MANCHESTER — Tim Becker, owner of Creative Images Photography, will celebrate 40 years of successful business that has spanned from dark rooms to the digital age.
Becker got his start in the 1970’s when he quit his job working as a graphic designer to pursue his dream of being a photographer and eventually owning his own commercial studio.
He took his leap of faith during a difficult economic time for the country, he recalls.
“Unemployment was in double digits and inflation was out of control,” he said.
He worked out of a dark room that he set up in a friend’s basement. The process of developing photos used to be far more hands-on than it is today. Becker recalls the days of physically airbrushing photo negatives and developing negatives that sat in 4-foot trays.
He started out doing freelance work, and his first account was a company that made pop rivets, a job he got from a good friend’s reference.
From there, he started freelancing for the Hartford Courant. Within six months he was able to purchase his own 800-square-foot studio in East Hartford. After three years, he bought a single-family home that he converted into a studio. In 2007, he found his current set-up in downtown Manchester.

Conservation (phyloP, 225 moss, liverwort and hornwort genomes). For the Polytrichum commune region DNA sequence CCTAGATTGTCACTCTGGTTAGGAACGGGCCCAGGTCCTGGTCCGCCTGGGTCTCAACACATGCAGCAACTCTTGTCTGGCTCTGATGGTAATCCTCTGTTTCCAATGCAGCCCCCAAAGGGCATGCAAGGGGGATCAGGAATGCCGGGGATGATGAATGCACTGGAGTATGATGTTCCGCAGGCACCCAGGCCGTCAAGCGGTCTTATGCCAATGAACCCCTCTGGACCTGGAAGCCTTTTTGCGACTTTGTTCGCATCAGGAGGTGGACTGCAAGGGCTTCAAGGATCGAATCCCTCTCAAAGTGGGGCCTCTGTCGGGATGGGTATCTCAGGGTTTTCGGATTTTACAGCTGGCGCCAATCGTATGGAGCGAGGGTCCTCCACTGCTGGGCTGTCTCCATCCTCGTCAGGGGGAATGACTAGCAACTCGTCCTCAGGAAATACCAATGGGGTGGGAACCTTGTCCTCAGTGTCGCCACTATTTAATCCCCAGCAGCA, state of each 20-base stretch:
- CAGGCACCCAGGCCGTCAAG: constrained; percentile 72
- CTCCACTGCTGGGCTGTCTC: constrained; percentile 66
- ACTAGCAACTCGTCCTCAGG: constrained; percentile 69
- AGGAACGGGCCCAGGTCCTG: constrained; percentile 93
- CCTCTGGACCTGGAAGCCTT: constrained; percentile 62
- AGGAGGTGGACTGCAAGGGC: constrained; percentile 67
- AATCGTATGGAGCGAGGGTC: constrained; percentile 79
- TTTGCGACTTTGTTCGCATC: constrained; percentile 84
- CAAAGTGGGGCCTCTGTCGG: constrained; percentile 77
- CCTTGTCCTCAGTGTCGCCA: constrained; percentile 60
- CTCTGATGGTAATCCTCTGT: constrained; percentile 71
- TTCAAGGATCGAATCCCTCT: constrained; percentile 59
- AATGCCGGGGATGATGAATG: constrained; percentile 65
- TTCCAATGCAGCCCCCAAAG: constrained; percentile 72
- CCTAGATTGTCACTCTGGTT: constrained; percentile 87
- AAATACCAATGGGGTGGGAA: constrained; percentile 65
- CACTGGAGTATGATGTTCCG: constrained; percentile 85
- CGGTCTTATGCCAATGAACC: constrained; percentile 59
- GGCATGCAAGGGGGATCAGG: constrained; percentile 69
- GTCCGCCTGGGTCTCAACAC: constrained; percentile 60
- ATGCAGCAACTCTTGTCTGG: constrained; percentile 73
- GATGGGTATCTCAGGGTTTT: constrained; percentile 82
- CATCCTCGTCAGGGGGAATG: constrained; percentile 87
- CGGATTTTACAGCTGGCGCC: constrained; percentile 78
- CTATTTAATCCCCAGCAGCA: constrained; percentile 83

Along the way, the photo industry has changed dramatically.
“The big breakthrough was when they went to those Hasselblad-type cameras,” he recalled. “Cameras became smaller and lighter. 35mm was the big revolution.”
Though the industry changed dramatically, Becker never considered taking a different, or more stable, career path.
“I never thought about quitting,” he said. “Whatever new comes out, I’ve got to learn it, I’ve got to get good at it, I’ve got to offer it to my clients.”
He makes good on his mantra. Every year he attends a photo conference in New York City where fellow photographers talk about innovations in the industry and can attend workshops. He also keeps up with photography blogs that discuss new technology.
His biggest challenge has been the accessibility of cameras lessening the need for professional photographers. The demand seemed to be getting lower, but then he got a call from Google.
“They said that they were starting a program and were looking for commercial photographers,” he recalls. He went through a training program and now does 360-degree virtual tours. You can see examples on his website.
Though film cameras and dark rooms have become a nostalgic hobby for some, Becker says he doesn’t miss those days at all.
“I know I can get so much better quality for my clients with the digital process,” he said. He got rid of his dark room in 1990, when he realized that he hadn’t used it in years.
When he isn’t in his studio, he works part time as the Republican registrar of voters in Manchester. He feels fortunate to work in the two areas he is most passionate about: photography and public service.
Becker’s work and contact info can be found on his website at